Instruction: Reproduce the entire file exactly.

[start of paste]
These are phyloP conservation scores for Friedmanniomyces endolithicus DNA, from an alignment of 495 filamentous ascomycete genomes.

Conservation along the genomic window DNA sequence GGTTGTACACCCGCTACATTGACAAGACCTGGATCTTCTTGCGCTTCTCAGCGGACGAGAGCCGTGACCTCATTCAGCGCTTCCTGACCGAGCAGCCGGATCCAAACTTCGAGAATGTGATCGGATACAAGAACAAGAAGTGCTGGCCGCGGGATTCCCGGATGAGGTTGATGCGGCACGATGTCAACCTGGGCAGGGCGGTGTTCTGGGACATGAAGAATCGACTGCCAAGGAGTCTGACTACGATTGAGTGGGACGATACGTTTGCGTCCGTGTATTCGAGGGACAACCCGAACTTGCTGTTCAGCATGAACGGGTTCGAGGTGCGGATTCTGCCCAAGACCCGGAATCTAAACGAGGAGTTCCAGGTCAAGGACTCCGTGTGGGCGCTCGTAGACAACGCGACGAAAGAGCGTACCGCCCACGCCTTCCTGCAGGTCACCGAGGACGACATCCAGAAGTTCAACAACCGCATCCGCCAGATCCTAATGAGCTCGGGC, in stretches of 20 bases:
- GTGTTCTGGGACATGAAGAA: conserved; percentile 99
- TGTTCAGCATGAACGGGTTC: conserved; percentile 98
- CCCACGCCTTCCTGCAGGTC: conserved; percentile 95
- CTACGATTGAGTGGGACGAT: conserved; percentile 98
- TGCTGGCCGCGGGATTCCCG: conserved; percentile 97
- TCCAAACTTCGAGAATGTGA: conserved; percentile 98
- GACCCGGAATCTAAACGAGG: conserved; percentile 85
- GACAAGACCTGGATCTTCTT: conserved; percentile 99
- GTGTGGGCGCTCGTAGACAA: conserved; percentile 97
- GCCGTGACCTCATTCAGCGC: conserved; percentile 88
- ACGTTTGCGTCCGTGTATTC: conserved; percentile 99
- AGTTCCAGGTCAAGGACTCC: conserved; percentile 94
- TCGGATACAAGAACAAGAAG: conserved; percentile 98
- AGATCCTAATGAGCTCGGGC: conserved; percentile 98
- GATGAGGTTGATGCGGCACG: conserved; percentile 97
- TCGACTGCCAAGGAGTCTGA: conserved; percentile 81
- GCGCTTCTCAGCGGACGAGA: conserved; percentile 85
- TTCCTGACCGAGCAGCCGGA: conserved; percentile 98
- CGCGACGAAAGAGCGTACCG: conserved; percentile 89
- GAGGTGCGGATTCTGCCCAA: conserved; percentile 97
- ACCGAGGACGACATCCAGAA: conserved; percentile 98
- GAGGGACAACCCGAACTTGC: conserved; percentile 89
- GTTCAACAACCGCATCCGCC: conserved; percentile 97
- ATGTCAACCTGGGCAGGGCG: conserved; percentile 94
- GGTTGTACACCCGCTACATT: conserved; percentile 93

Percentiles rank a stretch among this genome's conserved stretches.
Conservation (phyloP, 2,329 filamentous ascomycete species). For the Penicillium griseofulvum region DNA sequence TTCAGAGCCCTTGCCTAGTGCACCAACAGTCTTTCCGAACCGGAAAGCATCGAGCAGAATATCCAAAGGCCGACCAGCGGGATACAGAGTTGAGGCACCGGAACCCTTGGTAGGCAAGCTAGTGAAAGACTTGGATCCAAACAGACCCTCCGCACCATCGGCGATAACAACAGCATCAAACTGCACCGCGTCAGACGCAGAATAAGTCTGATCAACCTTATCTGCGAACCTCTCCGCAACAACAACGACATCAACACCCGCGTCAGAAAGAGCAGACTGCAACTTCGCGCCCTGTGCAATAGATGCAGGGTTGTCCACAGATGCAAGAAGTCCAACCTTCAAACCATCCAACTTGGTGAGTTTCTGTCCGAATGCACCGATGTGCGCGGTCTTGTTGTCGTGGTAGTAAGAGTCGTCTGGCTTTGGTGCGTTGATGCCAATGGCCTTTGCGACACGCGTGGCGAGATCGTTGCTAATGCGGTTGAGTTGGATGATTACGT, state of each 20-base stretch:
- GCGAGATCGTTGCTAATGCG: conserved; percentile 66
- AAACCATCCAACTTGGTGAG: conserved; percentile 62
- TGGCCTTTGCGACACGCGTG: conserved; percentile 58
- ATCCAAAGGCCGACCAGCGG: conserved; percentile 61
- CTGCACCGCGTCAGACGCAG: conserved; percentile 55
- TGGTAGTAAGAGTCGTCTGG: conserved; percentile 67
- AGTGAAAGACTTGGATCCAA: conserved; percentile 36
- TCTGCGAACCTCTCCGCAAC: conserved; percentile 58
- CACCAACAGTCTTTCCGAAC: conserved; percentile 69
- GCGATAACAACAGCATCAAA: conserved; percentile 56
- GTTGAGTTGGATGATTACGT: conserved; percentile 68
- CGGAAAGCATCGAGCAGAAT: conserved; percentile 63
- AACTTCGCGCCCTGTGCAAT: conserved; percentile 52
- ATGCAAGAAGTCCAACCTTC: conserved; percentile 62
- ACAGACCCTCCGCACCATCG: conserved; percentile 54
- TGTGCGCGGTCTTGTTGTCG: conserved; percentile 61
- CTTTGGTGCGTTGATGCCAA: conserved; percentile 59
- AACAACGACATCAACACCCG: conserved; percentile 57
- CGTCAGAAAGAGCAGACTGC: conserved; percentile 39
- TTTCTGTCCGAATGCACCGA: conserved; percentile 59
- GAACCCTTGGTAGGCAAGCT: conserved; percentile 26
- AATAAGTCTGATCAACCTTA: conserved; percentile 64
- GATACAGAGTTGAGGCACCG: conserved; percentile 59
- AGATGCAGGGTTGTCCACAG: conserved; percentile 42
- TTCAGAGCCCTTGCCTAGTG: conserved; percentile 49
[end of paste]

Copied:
These are phyloP conservation scores for Friedmanniomyces endolithicus DNA, from an alignment of 495 filamentous ascomycete genomes.

Conservation along the genomic window DNA sequence GGTTGTACACCCGCTACATTGACAAGACCTGGATCTTCTTGCGCTTCTCAGCGGACGAGAGCCGTGACCTCATTCAGCGCTTCCTGACCGAGCAGCCGGATCCAAACTTCGAGAATGTGATCGGATACAAGAACAAGAAGTGCTGGCCGCGGGATTCCCGGATGAGGTTGATGCGGCACGATGTCAACCTGGGCAGGGCGGTGTTCTGGGACATGAAGAATCGACTGCCAAGGAGTCTGACTACGATTGAGTGGGACGATACGTTTGCGTCCGTGTATTCGAGGGACAACCCGAACTTGCTGTTCAGCATGAACGGGTTCGAGGTGCGGATTCTGCCCAAGACCCGGAATCTAAACGAGGAGTTCCAGGTCAAGGACTCCGTGTGGGCGCTCGTAGACAACGCGACGAAAGAGCGTACCGCCCACGCCTTCCTGCAGGTCACCGAGGACGACATCCAGAAGTTCAACAACCGCATCCGCCAGATCCTAATGAGCTCGGGC, in stretches of 20 bases:
- GTGTTCTGGGACATGAAGAA: conserved; percentile 99
- TGTTCAGCATGAACGGGTTC: conserved; percentile 98
- CCCACGCCTTCCTGCAGGTC: conserved; percentile 95
- CTACGATTGAGTGGGACGAT: conserved; percentile 98
- TGCTGGCCGCGGGATTCCCG: conserved; percentile 97
- TCCAAACTTCGAGAATGTGA: conserved; percentile 98
- GACCCGGAATCTAAACGAGG: conserved; percentile 85
- GACAAGACCTGGATCTTCTT: conserved; percentile 99
- GTGTGGGCGCTCGTAGACAA: conserved; percentile 97
- GCCGTGACCTCATTCAGCGC: conserved; percentile 88
- ACGTTTGCGTCCGTGTATTC: conserved; percentile 99
- AGTTCCAGGTCAAGGACTCC: conserved; percentile 94
- TCGGATACAAGAACAAGAAG: conserved; percentile 98
- AGATCCTAATGAGCTCGGGC: conserved; percentile 98
- GATGAGGTTGATGCGGCACG: conserved; percentile 97
- TCGACTGCCAAGGAGTCTGA: conserved; percentile 81
- GCGCTTCTCAGCGGACGAGA: conserved; percentile 85
- TTCCTGACCGAGCAGCCGGA: conserved; percentile 98
- CGCGACGAAAGAGCGTACCG: conserved; percentile 89
- GAGGTGCGGATTCTGCCCAA: conserved; percentile 97
- ACCGAGGACGACATCCAGAA: conserved; percentile 98
- GAGGGACAACCCGAACTTGC: conserved; percentile 89
- GTTCAACAACCGCATCCGCC: conserved; percentile 97
- ATGTCAACCTGGGCAGGGCG: conserved; percentile 94
- GGTTGTACACCCGCTACATT: conserved; percentile 93

Percentiles rank a stretch among this genome's conserved stretches.
Conservation (phyloP, 2,329 filamentous ascomycete species). For the Penicillium griseofulvum region DNA sequence TTCAGAGCCCTTGCCTAGTGCACCAACAGTCTTTCCGAACCGGAAAGCATCGAGCAGAATATCCAAAGGCCGACCAGCGGGATACAGAGTTGAGGCACCGGAACCCTTGGTAGGCAAGCTAGTGAAAGACTTGGATCCAAACAGACCCTCCGCACCATCGGCGATAACAACAGCATCAAACTGCACCGCGTCAGACGCAGAATAAGTCTGATCAACCTTATCTGCGAACCTCTCCGCAACAACAACGACATCAACACCCGCGTCAGAAAGAGCAGACTGCAACTTCGCGCCCTGTGCAATAGATGCAGGGTTGTCCACAGATGCAAGAAGTCCAACCTTCAAACCATCCAACTTGGTGAGTTTCTGTCCGAATGCACCGATGTGCGCGGTCTTGTTGTCGTGGTAGTAAGAGTCGTCTGGCTTTGGTGCGTTGATGCCAATGGCCTTTGCGACACGCGTGGCGAGATCGTTGCTAATGCGGTTGAGTTGGATGATTACGT, state of each 20-base stretch:
- GCGAGATCGTTGCTAATGCG: conserved; percentile 66
- AAACCATCCAACTTGGTGAG: conserved; percentile 62
- TGGCCTTTGCGACACGCGTG: conserved; percentile 58
- ATCCAAAGGCCGACCAGCGG: conserved; percentile 61
- CTGCACCGCGTCAGACGCAG: conserved; percentile 55
- TGGTAGTAAGAGTCGTCTGG: conserved; percentile 67
- AGTGAAAGACTTGGATCCAA: conserved; percentile 36
- TCTGCGAACCTCTCCGCAAC: conserved; percentile 58
- CACCAACAGTCTTTCCGAAC: conserved; percentile 69
- GCGATAACAACAGCATCAAA: conserved; percentile 56
- GTTGAGTTGGATGATTACGT: conserved; percentile 68
- CGGAAAGCATCGAGCAGAAT: conserved; percentile 63
- AACTTCGCGCCCTGTGCAAT: conserved; percentile 52
- ATGCAAGAAGTCCAACCTTC: conserved; percentile 62
- ACAGACCCTCCGCACCATCG: conserved; percentile 54
- TGTGCGCGGTCTTGTTGTCG: conserved; percentile 61
- CTTTGGTGCGTTGATGCCAA: conserved; percentile 59
- AACAACGACATCAACACCCG: conserved; percentile 57
- CGTCAGAAAGAGCAGACTGC: conserved; percentile 39
- TTTCTGTCCGAATGCACCGA: conserved; percentile 59
- GAACCCTTGGTAGGCAAGCT: conserved; percentile 26
- AATAAGTCTGATCAACCTTA: conserved; percentile 64
- GATACAGAGTTGAGGCACCG: conserved; percentile 59
- AGATGCAGGGTTGTCCACAG: conserved; percentile 42
- TTCAGAGCCCTTGCCTAGTG: conserved; percentile 49